Webcast archive: Euthanasia for PTSD

This week, we discuss euthanasia for PTSD and meetings in Ottawa.

In this episode of Euthanasia & Disability, Amy Hasbrouck and Christian Debray discuss:

  • Euthanasia for PTSD and sexual abuse
  • TVNDY visits senators in Ottawa
  • Announcement: June 1 rally

Please note that this text is only a script and that our webcast contains additional commentary.


  • The House of Commons failed to approve a version of Bill C-14 this week, and because Parliament is in recess next week, no action can be taken until May 30 at the earliest.
  • The scheduled vote was missed on Wednesday after Prime Minister Justin Trudeau grabbed one Member and elbowed another member in an effort to speed up the process.  This highly unusual behaviour drew a lot of discussion and criticism, and effectively put off the vote on the bill until after next week’s break.
  • Earlier this week, the Senate’s Legal and constitutional Affairs Committee issued a report following its hearings on the bill.  Most of the Senate committee’s recommendations would tighten safeguards, such as by preventing heirs from filling out the application form on behalf of someone who can’t do it themselves.  However the Committee did open the door to assisted suicide and euthanasia by advance directive.
  • The Senate Committee would also add terminal illness to the definition of a “grievous and irremediable medical condition,” and provide for conscience right of refusal for both individuals and institutions.
  • Meanwhile, an Alberta Court of Appeal issued a critique of the law when it rejected the Attorney General’s appeal of a woman’s request for assisted suicide.  The woman, known as EF, has a psycho-somatic illness that causes constant migraine headaches, blindness, and involuntary muscle spasms that cause constant pain and make her unable to digest food.
  • The attorney general argued that the Supreme Court, in referring to “end-of-life” care in the Carter case, meant to restrict access to assisted suicide and euthanasia to people who had a terminal illness, and exclude people with purely psychological problems.  The Alberta Appeals court disagreed, saying the court in Carter meant for people with non-terminal disabilities and mental illness to have access to assisted suicide.  The Appeals court also implied that Bill C-14 would be found unconstitutional if it attempts to deprive these groups of access to assisted suicide and euthanasia.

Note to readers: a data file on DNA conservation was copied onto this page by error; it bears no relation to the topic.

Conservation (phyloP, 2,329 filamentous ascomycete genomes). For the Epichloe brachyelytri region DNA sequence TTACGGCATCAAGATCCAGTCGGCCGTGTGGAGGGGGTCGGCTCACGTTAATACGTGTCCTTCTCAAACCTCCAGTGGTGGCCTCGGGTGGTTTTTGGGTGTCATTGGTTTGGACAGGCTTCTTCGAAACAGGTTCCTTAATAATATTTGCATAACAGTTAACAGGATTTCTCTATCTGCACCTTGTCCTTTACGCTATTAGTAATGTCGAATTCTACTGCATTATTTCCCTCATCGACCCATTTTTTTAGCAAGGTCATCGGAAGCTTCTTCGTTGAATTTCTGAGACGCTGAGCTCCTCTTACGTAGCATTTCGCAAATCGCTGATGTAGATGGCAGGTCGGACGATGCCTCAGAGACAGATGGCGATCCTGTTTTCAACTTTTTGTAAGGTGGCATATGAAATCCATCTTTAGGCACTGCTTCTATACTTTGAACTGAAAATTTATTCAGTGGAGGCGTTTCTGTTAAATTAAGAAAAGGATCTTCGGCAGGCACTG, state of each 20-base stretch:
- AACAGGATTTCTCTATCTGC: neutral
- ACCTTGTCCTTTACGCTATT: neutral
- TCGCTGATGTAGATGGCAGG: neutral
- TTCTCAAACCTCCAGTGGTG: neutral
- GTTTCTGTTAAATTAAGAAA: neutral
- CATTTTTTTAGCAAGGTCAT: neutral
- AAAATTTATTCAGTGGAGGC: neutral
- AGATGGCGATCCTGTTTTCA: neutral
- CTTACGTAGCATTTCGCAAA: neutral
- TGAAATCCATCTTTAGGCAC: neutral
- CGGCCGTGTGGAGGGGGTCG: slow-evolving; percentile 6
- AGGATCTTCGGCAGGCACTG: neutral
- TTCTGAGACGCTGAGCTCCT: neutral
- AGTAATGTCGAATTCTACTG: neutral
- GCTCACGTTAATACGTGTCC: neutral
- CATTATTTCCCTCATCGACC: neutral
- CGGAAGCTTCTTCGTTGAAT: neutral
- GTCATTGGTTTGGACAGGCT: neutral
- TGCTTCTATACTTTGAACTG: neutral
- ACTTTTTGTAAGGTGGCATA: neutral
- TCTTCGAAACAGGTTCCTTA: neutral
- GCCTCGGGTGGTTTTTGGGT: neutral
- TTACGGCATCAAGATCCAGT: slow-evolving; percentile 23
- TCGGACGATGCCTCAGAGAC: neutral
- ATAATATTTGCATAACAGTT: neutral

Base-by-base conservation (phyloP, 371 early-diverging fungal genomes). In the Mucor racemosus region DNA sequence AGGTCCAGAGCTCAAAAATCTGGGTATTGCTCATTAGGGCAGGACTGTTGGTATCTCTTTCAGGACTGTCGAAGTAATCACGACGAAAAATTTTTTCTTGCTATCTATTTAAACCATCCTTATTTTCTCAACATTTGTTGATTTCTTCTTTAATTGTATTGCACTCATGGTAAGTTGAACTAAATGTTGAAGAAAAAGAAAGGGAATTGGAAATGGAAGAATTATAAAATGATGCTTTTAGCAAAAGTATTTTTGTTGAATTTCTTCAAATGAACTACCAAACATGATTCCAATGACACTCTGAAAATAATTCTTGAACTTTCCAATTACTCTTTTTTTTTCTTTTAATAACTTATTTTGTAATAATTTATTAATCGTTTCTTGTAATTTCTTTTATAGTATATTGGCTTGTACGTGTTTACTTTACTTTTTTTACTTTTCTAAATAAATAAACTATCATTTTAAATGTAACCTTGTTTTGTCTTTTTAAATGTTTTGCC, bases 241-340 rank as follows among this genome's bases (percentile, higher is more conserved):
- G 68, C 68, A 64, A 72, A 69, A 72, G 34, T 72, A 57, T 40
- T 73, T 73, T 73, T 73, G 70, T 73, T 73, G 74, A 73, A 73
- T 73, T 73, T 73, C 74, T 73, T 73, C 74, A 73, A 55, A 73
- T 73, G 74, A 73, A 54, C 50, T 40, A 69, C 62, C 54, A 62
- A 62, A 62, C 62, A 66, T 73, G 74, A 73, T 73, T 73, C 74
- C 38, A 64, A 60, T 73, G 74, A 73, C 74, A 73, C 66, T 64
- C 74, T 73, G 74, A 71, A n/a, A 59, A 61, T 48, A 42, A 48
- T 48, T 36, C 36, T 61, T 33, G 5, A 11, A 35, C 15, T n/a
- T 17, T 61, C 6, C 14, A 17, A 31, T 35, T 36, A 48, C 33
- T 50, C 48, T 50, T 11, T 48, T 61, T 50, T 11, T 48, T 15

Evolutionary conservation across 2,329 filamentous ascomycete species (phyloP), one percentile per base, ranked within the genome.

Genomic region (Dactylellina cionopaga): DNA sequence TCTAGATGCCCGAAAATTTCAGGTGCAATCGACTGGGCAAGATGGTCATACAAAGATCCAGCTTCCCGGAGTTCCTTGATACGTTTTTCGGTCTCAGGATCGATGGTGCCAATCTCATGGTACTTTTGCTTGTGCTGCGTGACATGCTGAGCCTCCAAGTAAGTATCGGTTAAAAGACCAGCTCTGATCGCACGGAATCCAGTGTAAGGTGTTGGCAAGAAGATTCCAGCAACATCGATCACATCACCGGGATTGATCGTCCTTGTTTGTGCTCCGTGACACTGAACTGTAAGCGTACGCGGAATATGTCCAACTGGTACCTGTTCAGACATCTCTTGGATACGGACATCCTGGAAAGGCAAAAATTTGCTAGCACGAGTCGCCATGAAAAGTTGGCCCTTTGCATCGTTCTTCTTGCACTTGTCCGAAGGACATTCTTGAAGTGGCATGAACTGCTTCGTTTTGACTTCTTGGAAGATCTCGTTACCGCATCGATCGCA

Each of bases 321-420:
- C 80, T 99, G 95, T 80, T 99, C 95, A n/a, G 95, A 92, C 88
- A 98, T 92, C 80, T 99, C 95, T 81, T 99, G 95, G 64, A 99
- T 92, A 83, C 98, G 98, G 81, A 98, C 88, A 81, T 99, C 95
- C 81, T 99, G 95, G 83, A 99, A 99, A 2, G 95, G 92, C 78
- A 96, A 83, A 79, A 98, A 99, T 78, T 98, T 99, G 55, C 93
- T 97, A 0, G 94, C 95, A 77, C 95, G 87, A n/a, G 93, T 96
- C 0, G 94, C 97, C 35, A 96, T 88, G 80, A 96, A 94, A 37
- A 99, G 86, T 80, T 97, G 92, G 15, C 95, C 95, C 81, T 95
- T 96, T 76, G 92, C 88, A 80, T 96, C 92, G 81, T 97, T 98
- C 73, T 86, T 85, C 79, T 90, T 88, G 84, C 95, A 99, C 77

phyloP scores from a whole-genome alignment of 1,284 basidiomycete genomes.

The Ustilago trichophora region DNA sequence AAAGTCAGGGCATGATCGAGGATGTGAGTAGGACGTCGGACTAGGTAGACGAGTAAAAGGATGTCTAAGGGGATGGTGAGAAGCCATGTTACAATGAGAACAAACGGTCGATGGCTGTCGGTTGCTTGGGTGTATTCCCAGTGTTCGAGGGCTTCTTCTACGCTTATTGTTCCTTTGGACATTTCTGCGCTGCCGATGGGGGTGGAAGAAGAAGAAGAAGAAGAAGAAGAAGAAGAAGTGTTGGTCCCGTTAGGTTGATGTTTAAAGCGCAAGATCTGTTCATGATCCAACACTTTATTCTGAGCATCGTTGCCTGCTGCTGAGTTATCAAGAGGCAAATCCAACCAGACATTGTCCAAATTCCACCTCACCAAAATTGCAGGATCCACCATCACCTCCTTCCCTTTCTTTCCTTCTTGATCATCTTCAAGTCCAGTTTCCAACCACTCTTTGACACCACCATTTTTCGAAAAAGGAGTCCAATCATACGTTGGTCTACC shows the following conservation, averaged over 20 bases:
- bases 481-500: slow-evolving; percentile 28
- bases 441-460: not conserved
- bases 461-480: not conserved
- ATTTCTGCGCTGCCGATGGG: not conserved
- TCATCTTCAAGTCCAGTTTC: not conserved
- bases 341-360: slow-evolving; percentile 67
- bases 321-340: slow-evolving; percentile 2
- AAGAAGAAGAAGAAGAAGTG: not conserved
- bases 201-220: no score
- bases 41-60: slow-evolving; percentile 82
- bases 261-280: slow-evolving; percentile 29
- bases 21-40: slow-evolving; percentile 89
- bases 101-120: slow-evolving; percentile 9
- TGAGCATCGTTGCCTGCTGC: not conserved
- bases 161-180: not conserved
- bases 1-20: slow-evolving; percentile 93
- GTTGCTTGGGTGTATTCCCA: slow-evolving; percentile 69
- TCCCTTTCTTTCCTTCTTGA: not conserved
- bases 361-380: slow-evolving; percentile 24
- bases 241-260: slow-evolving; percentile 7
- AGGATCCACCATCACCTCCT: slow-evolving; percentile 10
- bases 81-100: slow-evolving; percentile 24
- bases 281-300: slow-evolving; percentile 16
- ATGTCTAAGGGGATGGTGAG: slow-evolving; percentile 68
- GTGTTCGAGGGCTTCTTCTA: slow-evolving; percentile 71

• This week we learned of two cases in Holland where women were allowed euthanasia due to psychological problems caused by sexual abuse.
  • In one case, a woman in her 20s was euthanized because she had anorexia and what was called “incurable PTSD.”
  • Another woman in her 40s was approved for euthanasia because of depression and PTSD that have left her physically and emotionally weakened.


  • This week, TVNDY went to Ottawa to visit with two senators to discuss bill C-14.
  • We met with Senator Tobias Enverga and Senator Don Plett to discuss amendments to the bill that could be presented in the senate to strengthen the protections for vulnerable persons.
  • Both Senators expressed strong opposition to assisted suicide and euthanasia.  Senator Plett described amendments he intended to put forward during the senate debate.  Senator Enverga encouraged us to continue to meet with his colleagues.


  • The Euthanasia Prevention Coalition and other groups are sponsoring a rally on Parliament Hill on June 1 from noon to 1:30 p.m. to voice opposition to assisted suicide and euthanasia, and to call on Parliament to ensure protections for vulnerable persons in any law regulating the practice.
  • For more information contact EPC at 1-877-439-3348 (English only) or Living with Dignity at 438-931-1233